Temperatures more appropriate for April will continue to spread over the mid-Atlantic into Thursday, following Memorial Day warmth.
A push of cool air with low clouds from eastern Canada will continue to advance slowly southwestward.
In the wake of the cool push, known as a back door front, temperatures will be slashed by 15 to 30 degrees F in many cases, when compared to their 80-degree-plus levels from Memorial Day.
The warm air never made it in to northern New England on Memorial Day, but the people from Maine to eastern Massachusetts already felt the cool push by Tuesday. After a high near 80 F, temperatures were hovered in the lower 50s in Boston Tuesday afternoon and lingered in the upper 40s Wednesday afternoon.
The warmest part of Wednesday around New York City occurred at midnight, when temperatures were in the middle 70s. Temperatures struggle to reach back to the lower 60s during the afternoon, after dipping into the 50s through midday Wednesday.
The cooler air reached Philadelphia during the midday hours. Temperatures much of the day Wednesday remained in the 60s.
Washington, D.C., will feel the effects of the cool air on Thursday with temperatures forecast to be no higher than the 60s during the day.
Areas right along the coast will experience a breeze from the east and northeast that will add to the chill.
During the transition to cooler weather at midweek, moisture spilling northward from the Gulf of Mexico will lead to multiple showers and thunderstorms.
Once the transition has occurred, the threat for gusty thunderstorms will have diminished. In many cases, the cool air will be accompanied by low clouds and areas of fog.
The advance of the cool air will slow and stall across Virginia and North Carolina. Much of West Virginia will remain in a warm air mass through the week.
After temperatures take the plunge, cool air is forecast to linger through the coming weekend in New England but recover farther south in the mid-Atlantic. Highs by this coming Saturday are projected to be in the 60s in Boston, in the 70s in New York City and in near 80 F in Washington, D.C.
Indications are that the pattern of cool air making frequent visits to the Northeast may continue in the weeks ahead.
According to AccuWeather Long Range Meteorologist Mark Paquette, "Through the first part of the summer, the Northeast, especially Boston and New York City, are unlikely to have long-lasting heat."
The jet stream, a river of high-speed air well above the ground, will continue to dip southward over the Northeastern states.
"We expect only brief episodes of heat or above-average warmth through much of June and perhaps a while longer in the Northeast," Paquette said.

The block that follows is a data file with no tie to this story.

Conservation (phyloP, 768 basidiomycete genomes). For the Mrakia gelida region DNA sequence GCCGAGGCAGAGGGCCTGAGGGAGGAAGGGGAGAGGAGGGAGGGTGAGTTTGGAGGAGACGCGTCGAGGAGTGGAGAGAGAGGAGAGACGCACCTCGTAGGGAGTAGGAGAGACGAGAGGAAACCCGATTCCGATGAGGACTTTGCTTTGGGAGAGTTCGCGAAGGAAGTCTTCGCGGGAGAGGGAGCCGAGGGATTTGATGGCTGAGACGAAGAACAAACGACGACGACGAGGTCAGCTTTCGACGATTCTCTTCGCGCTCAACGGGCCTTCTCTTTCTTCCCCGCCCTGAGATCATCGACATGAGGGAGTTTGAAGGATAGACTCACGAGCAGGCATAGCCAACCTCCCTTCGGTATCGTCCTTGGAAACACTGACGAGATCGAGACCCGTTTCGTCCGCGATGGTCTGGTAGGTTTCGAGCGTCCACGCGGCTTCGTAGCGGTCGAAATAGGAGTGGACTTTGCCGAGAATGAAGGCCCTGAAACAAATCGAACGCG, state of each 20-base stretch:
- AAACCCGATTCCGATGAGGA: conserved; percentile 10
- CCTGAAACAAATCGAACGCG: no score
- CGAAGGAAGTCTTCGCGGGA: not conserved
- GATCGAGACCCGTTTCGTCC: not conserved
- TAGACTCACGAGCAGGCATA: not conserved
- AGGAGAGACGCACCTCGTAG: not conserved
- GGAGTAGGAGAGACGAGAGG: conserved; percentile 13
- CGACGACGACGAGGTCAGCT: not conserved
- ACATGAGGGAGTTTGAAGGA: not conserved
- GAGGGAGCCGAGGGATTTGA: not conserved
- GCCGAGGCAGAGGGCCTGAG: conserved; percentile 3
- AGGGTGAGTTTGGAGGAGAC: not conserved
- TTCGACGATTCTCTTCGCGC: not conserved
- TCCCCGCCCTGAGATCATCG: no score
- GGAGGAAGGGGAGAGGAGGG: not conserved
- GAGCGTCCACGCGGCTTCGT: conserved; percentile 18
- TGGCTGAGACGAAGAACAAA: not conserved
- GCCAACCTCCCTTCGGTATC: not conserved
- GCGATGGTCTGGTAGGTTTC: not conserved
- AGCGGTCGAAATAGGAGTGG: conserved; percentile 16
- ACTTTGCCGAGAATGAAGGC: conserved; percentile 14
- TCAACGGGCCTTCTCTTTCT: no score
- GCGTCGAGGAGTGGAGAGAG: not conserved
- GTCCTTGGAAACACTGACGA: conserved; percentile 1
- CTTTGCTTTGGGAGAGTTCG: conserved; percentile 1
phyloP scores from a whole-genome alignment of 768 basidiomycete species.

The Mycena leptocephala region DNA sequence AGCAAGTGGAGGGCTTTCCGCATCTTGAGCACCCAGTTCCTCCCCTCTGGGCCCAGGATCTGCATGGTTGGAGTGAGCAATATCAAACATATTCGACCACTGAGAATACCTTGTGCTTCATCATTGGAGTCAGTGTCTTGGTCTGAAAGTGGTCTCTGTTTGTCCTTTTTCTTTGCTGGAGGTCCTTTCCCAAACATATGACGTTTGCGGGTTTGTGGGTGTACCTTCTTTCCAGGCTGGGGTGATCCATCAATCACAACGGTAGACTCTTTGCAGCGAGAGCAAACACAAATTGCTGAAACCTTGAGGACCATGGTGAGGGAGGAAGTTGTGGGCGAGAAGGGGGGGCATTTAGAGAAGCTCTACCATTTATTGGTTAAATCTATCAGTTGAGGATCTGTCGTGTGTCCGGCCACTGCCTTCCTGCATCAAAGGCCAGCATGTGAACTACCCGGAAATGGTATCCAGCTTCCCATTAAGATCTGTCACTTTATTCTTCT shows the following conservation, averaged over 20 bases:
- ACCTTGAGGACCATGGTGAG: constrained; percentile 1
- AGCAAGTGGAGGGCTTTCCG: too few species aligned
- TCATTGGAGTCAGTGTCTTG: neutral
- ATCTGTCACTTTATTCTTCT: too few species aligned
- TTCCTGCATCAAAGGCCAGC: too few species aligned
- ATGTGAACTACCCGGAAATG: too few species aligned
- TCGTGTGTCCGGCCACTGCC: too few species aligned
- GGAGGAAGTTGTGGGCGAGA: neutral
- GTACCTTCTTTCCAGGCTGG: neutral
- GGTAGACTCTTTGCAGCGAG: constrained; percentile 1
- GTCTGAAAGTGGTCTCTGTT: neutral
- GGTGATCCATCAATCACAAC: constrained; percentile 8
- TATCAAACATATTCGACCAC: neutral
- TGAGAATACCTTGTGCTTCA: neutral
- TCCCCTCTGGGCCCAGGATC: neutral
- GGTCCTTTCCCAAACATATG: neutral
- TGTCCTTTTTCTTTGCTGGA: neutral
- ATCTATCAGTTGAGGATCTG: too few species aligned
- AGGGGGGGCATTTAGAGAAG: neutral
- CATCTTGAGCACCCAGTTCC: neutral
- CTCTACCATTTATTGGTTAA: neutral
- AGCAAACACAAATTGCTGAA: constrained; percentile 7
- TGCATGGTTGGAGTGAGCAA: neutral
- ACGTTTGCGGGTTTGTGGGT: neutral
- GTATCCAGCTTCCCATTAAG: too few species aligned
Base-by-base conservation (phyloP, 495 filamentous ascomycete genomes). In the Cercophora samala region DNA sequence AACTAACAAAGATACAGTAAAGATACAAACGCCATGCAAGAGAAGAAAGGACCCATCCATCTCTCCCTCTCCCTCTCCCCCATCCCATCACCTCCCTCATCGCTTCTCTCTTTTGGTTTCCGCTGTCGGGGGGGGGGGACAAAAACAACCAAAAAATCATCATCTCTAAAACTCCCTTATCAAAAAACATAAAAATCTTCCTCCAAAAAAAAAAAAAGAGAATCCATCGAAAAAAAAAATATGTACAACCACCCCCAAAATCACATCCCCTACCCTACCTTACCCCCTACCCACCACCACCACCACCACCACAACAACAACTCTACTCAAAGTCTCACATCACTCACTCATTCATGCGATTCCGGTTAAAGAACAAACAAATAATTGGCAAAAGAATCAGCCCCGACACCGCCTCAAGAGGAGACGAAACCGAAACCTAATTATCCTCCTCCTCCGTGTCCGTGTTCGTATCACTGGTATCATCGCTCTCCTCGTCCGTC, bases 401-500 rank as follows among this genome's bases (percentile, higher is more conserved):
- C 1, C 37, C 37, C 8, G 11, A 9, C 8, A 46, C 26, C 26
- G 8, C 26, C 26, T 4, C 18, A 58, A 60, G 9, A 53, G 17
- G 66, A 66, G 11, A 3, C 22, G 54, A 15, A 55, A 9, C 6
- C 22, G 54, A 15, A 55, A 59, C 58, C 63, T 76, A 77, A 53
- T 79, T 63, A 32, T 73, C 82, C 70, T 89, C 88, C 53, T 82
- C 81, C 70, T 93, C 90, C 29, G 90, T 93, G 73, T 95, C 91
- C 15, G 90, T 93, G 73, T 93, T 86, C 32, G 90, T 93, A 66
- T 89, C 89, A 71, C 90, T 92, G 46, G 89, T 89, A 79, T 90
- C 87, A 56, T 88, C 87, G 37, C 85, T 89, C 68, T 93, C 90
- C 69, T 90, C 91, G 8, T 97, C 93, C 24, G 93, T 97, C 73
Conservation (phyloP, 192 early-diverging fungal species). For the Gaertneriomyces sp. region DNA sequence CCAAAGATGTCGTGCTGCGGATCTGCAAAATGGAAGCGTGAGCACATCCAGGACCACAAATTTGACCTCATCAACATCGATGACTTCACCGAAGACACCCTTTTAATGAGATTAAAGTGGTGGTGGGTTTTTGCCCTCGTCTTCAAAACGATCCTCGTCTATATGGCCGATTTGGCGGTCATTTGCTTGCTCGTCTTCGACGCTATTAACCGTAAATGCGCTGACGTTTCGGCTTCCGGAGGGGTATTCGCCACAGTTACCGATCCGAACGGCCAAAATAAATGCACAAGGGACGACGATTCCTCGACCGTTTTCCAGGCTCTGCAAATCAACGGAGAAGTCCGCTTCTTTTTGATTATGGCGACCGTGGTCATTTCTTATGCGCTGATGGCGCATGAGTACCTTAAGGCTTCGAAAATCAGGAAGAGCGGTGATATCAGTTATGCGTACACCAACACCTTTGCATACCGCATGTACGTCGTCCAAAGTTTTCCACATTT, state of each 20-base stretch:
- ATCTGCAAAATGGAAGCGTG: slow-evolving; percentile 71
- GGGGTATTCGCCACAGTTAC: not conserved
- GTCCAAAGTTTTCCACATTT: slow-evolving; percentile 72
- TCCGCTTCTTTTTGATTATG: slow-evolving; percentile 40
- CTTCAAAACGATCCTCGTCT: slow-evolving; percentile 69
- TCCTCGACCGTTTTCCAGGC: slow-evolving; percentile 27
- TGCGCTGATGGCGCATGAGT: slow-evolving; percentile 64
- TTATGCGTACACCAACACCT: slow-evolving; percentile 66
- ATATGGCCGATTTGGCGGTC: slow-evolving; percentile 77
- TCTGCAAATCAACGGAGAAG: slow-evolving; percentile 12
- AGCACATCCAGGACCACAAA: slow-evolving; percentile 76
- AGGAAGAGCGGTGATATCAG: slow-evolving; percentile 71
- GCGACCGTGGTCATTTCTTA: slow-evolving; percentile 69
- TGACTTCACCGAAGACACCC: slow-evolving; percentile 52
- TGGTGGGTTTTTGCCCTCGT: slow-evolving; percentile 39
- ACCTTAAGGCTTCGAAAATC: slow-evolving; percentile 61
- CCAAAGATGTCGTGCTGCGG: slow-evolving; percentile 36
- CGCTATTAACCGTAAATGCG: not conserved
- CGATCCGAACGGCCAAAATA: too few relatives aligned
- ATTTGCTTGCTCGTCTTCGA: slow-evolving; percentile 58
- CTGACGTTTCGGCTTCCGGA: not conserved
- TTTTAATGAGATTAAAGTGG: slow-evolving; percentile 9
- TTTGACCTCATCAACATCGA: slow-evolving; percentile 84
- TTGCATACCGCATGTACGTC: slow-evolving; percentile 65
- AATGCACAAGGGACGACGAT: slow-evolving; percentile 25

"The warm surges would only occur right ahead of the next push of cool air in the Northeast, but warmth would be longer lasting and more persistent farther south over the mid-Atlantic, around Washington, D.C."
During early July, high temperatures typically range from near 80 F around Boston to the middle 80s around New York City and Washington, D.C.
On a warmer note, even if cool air continues to make invasions into the region during early July, temperature dips may only translate to highs in the 70s across coastal New England and the lower 80s farther south in the mid-Atlantic with a few exceptions.
The AccuWeather long range team expects August to bring more persistent, stronger heat to the Northeast.
The threat of severe weather will shift east into Tuesday night with storms set to erupt from South Dakota to Texas.
More heavy rains and flooding problems in southern Brazil, northern Argentina and eastern Paraguay into Wednesday.
Fall air will erase the record warmth that has been gripping the Northeast, while chilly air is set to charge into the Midwest by week's end.
Temperatures will seem like they are on a roller coaster ride in the Detroit area as we head into the month of October.
Locally damaging thunderstorms may travel across a thousand-mile stretch as a new storm system pushes across the Central states Wednesday through Friday.
Unusually high water temperatures throughout the North Pacific Ocean have brought sightings of uncommon species to the area as well as concerns from researchers about how it could affect native species.
Lander, NY (1982)
15.4 inches of of snow (29th-30th). Total of 32.9 inches for month (Sept. record).
Record dry September: Pittsburgh, PA - Only 0.28" this month; driest September on record (old record 0.57 inches in 1893) Greensboro, NC - Driest month ever (only a trace of rain) Columbia, SC - Only 0.07" of rain.
Central and Western NY (1991)
Record cold morning; Buffalo, had 32 degrees, tying the all-time September low. Syracuse dropped to 28 degrees, breaking the old record of 32 set in 1942. Albany hit 28, erasing the 29-degree mark of 1951. Other lows (not official records) included: 21 degrees at Angelica, 22 at Watertown, 24 at Ithaca and 25 at Elmira.